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Montenegrin internationals play the long game

Published: Tuesday 15 January 2013, 15.51CET
The Football Federation of Montenegro is taking senior internationals back to school, with a raft of top players coming home to start training for their UEFA coaching badges.
by Aleksandar Radović
from Podgorica
Montenegrin internationals play the long game
Montenegrin internationals at a UEFA A licence course in December ©FSCG
Published: Tuesday 15 January 2013, 15.51CET

Montenegrin internationals play the long game

The Football Federation of Montenegro is taking senior internationals back to school, with a raft of top players coming home to start training for their UEFA coaching badges.

While the national team's main focus is on qualifying for the 2014 FIFA World Cup, a good number of Montenegro's players are getting ready for the next phase of their careers. Milorad Peković, Milan Jovanović, Miodrag Džudović, Vladimir Božović and Branko Bošković were among the students enrolling for the first semester of the Football Federation of Montenegro (FSCG) UEFA A licence coaching course. Internationals boasting more than 20 caps were entitled to attend December's short course for free.

"I am not far off finishing my playing career, so I have to think of my future," said 35-year-old midfielder Peković, currently playing in the Bundesliga for SpVgg Greuther Fürth. "I am in football for life and can't ever see myself straying far when I end my playing career. This is a great opportunity for me to turn a new page in my career."

Peković already has a coaching role model, having worked under Borussia Dortmund coach Jürgen Klopp between 2005 and 2008 at 1. FSV Mainz 05. "He started his coaching career when he was about my age and ten years later he is one of the best in the world," said Peković. "I will never forget his training methods and relationship with the players, and will try to use what I learned and heard from him."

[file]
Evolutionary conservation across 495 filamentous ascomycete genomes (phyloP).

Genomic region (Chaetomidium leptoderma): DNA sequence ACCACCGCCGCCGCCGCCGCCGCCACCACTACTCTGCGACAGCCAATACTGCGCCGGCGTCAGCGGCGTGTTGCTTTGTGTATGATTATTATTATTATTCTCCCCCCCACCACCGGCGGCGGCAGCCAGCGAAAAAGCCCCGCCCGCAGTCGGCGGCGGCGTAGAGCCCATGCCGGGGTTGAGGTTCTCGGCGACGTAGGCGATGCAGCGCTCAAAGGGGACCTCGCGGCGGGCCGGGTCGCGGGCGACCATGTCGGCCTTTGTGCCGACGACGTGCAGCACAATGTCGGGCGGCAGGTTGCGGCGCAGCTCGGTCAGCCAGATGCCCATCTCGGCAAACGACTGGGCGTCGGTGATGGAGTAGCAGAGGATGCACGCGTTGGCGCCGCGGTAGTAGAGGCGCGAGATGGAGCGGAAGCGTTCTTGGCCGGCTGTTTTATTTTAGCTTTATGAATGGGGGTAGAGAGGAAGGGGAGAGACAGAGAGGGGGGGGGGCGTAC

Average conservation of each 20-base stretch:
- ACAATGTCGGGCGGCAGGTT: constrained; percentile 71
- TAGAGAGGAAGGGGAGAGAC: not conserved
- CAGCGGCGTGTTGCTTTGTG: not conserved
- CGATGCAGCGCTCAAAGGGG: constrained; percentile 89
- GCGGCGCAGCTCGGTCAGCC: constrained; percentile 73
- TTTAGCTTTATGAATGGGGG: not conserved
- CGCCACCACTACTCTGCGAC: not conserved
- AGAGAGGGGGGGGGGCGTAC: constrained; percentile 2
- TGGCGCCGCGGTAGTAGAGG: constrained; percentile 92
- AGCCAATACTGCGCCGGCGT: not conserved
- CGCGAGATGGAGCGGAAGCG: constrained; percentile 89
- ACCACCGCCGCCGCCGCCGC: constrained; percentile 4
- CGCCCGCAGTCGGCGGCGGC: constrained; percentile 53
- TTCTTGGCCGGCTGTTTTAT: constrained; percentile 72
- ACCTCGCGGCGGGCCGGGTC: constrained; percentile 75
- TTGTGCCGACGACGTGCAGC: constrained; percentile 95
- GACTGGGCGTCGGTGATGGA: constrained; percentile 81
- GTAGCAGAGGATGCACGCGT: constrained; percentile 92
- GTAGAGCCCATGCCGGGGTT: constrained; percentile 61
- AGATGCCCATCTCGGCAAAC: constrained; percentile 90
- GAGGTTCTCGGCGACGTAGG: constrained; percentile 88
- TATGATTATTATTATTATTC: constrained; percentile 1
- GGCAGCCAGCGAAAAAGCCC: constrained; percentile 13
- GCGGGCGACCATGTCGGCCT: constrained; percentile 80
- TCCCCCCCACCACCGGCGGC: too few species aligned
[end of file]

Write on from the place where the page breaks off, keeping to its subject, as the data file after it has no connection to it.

Former FK Crvena zvezda, Paris Saint-Germain FC and SK Rapid Wien midfielder Bošković is back home at the end of a third season in the United States with DC United, and is also thinking long term. "I am 31 and I plan to play for a couple more years, but this is a good way to start thinking about football in another way," he said. "When you are a player, you don't need to think about a lot of things – just train well, play the best you can, fight for your team and do what coach says. I know that coaching is more complex, but I expect I will be able to think about fooball in a different way when the time comes."

FSCG coach instructor Nikola Rakojević is encouraged by the players' enthusiasm. "These are the first steps, but it is very promising," he said. "I think they realise how big the difference is between playing and coaching, which is very important. If they think they know everything about football, they will have problems, but if they are ready to learn every day, using the experience they have from playing in strong leagues and working with good coaches, they could be on the right track."

Meanwhile, the director of the FSCG coaching school, Niko Raičković, is delighted these top players "see their future in Montenegrin football", saying: "As a small nation, we must care about every single talented player, but also for every young coach. I am glad to see our best players think about coaching and we are committed to giving them the best education and support possible."

Last updated: 15/01/13 16.25CET

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